Old post, but I thought I'd share... I had a terrible problem with funghs gnats at one point. I keep chameleons that live in large bioactive enclosures and some were/are on permanent free ranges with large live plants. Obviously all the organic soil and such is a gnat magnet. One batch of soil was particularly bad, it erupted into a swarm of gnats, they were all through the house, I couldnt even breath without fear of them going in my mouth. Wifey was not happy, so I closed off the cham room and quickly tried everything possible. Sticky traps, apple cider vinegar, etc. didn't make a dent. Figured I was going to have to throw everything out and start fresh with sterile soil and more preventative measures. I figured I'd try one last thing. I had been wanting to get a little bit into the carnivorous plant hobby anyway, so I got a few for the heck of it. Two mexican butterworts, two sundews, and a nepenthes. I never thought these things would do much of anything in terms of controlling gnats, but man was I wrong. They absolutely decimated the gnats, within a week. There were barely any left even in the cham room, and the house had long been cleared. They all did a great job, but the sundews really went above and beyond with the gnat murder. To this day, I keep a few carnivorous plants in my reptile room. Haven't seen a gnat around the house since and that was a couple years ago. Now I get happy when I see one in an enclosure because I know it'll end up as free plant food in no time. Really one of the best investments I've made. By far the easiest and most fun(imo) gnat solution. And the simple beginner plants are extremely easy to care for if you give them what they need. Sorry for the long text. I just remember freaking out about these guys and reading all of the different methods, but no one ever seems to bring up how effective these plants are.
  16. All About Arthropods

    AAA's Roachy Horde

    Archimandrita tesselata Adult female Adult male (a little pronotum coloration still to come) Freshly-molted adult female Abnormally-black adult male (a little pronotum coloration still to come) Medium-large nymphs Small nymphs
  17. All About Arthropods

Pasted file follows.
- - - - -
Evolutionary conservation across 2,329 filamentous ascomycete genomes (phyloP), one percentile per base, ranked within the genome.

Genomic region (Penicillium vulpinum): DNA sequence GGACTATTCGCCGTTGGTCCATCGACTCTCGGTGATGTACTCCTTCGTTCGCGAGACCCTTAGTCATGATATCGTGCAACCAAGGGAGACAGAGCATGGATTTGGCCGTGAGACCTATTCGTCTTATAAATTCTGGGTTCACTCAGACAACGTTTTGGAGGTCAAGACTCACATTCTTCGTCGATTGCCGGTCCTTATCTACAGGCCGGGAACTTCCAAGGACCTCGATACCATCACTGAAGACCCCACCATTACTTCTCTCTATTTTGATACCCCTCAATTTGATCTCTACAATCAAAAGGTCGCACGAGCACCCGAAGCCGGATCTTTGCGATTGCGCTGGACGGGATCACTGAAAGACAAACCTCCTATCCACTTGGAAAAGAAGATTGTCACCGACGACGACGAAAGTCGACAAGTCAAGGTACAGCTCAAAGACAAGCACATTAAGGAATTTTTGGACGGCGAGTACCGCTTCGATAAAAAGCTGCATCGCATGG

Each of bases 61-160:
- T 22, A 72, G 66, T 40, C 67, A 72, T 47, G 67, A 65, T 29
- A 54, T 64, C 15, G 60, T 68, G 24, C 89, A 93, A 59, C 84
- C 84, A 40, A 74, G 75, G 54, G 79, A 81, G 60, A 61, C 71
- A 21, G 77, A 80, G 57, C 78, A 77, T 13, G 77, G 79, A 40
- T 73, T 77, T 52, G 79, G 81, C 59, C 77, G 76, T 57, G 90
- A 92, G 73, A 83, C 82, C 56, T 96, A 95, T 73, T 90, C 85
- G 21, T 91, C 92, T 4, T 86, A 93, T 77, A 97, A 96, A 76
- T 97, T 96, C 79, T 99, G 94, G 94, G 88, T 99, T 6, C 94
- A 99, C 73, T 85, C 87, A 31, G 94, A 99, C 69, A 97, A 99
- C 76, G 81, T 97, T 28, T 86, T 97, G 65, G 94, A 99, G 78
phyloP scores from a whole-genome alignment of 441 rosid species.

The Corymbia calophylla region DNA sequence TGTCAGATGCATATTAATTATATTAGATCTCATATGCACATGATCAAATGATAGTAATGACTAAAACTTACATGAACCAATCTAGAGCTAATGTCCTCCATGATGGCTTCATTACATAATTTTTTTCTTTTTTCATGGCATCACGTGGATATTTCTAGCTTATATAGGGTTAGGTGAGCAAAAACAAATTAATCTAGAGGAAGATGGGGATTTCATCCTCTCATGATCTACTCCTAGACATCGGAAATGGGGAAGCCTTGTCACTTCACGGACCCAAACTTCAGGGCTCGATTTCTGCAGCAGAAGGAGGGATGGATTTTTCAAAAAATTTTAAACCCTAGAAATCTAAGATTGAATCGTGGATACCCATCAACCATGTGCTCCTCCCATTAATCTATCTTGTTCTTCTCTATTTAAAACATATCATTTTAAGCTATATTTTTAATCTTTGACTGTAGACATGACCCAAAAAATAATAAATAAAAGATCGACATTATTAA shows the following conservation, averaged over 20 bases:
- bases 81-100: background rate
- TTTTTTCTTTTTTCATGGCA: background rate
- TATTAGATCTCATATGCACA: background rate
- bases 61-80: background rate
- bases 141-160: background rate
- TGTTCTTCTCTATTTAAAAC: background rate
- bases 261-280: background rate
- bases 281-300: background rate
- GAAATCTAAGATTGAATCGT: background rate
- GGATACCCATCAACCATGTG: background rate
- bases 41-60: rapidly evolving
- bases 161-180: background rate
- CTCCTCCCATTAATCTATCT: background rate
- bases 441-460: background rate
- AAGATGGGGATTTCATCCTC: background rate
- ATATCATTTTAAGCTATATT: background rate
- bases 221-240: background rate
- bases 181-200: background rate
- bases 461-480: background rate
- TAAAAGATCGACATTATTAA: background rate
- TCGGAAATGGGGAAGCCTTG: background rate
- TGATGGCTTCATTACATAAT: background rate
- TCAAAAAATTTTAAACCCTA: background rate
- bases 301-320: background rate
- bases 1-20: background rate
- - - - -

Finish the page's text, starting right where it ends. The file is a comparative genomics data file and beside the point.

AAA's Roachy Horde

    Pycnoscelus striatus Adult female Mixed-size nymphs
  18. All About Arthropods

    AAA's Swarm

    Asbolus verrucosus Adult female Adult female playing dead Two adult pairs
  19. All About Arthropods

    Suggestions for odd/unique inverts to breed?

    The larvae of most easily bred darkling beetles are about the same size as mealworms, so right around the smallest of the stuff you're offering. The spider beetles would definitely be too small for large chameleons though; they're only about 3 mm in length.
  20. Jimbobtom

    Suggestions for odd/unique inverts to breed?

    Very cool! I will definitely give it a try if I can get my hands on some. Maybe when it warms up in a few months ill scout some areas out.
  21. Jimbobtom

    Suggestions for odd/unique inverts to breed?

    Thank you for the suggestion, but I'm thinking the darkling/spider beetles would be too small? I'm feeding large chameleons atm, not sure what I'll end up getting in the future though. Usually the smallest I go for feeders now are large isopods and banana roaches.
  22. I wanted to try the differential grasshopper, but in my area the two striped is much more common. Its nearly nationwide and seems to prefer areas with tall wild lettuce (Lactuca virosa) and sunflowers. They are supposed to be in PA. Once together they bred readily in captivity, in a butterfly tent, with regular fresh foods including wild lettuce flowers. A study back in the 50's or 60's found the nymphs could be taught to eat a commercial style feed to avoid the hassles of fresh greens. I have some references somewhere if anyones needs them. egg cases in peat
  23. All About Arthropods

    Suggestions for odd/unique inverts to breed?

    Darkling beetles and spider beetles might be good options. There are a bunch of neat darkling beetle species that are easy to keep and breed (mostly the smaller ones). Although the adults can't really be used as feeders due to the very hard exoskeletons and defensive chemicals they have a lot of the time, the larvae certainly can. Spider beetles such as Mezium affine are very odd, quirky, little guys and both the adults and larvae should be able to be used as feeders. The larvae are very small and you'd probably need sort of a sifting contraption to collect them out of the enclosure, but the adults are easily collected. I will mention that only about 1/4 of the adults' abdomens are filled with meat though, so I don't how nutritious they would be and they also like to play dead, which might take some getting used to for whatever insectivore they're getting fed to.
  24. Longhorn1234

    Suggestions for odd/unique inverts to breed?

    I second grasshoppers or katydids. I think they are cool looking and can be used as feeders, and as you know chams love them. Mantids would be another cool option but do seem to require more work and space.
  25. Hisserdude

    Phasmids kept bioactively???

    No problem, happy to help!
  26. Jimbobtom

    Suggestions for odd/unique inverts to breed?

    Non toxic species of grasshoppers would be pretty cool. I'm in PA, but near the city so it's hard to find a lot. I've seen several large katydids over the summer, was trying to get some of them to breed, but no luck.
  27. Jimbobtom

    Phasmids kept bioactively???

    Will do. Thank you again for the input. Always good to hear what others have to say here.
  28. I have ~200 grasshopper eggs in peat from wild caught parents. It was enjoyable to get this far. Was more work than roaches IMHO, and I suspect babies will need even more attention, which I am not ready to give yet... hope they are ok though.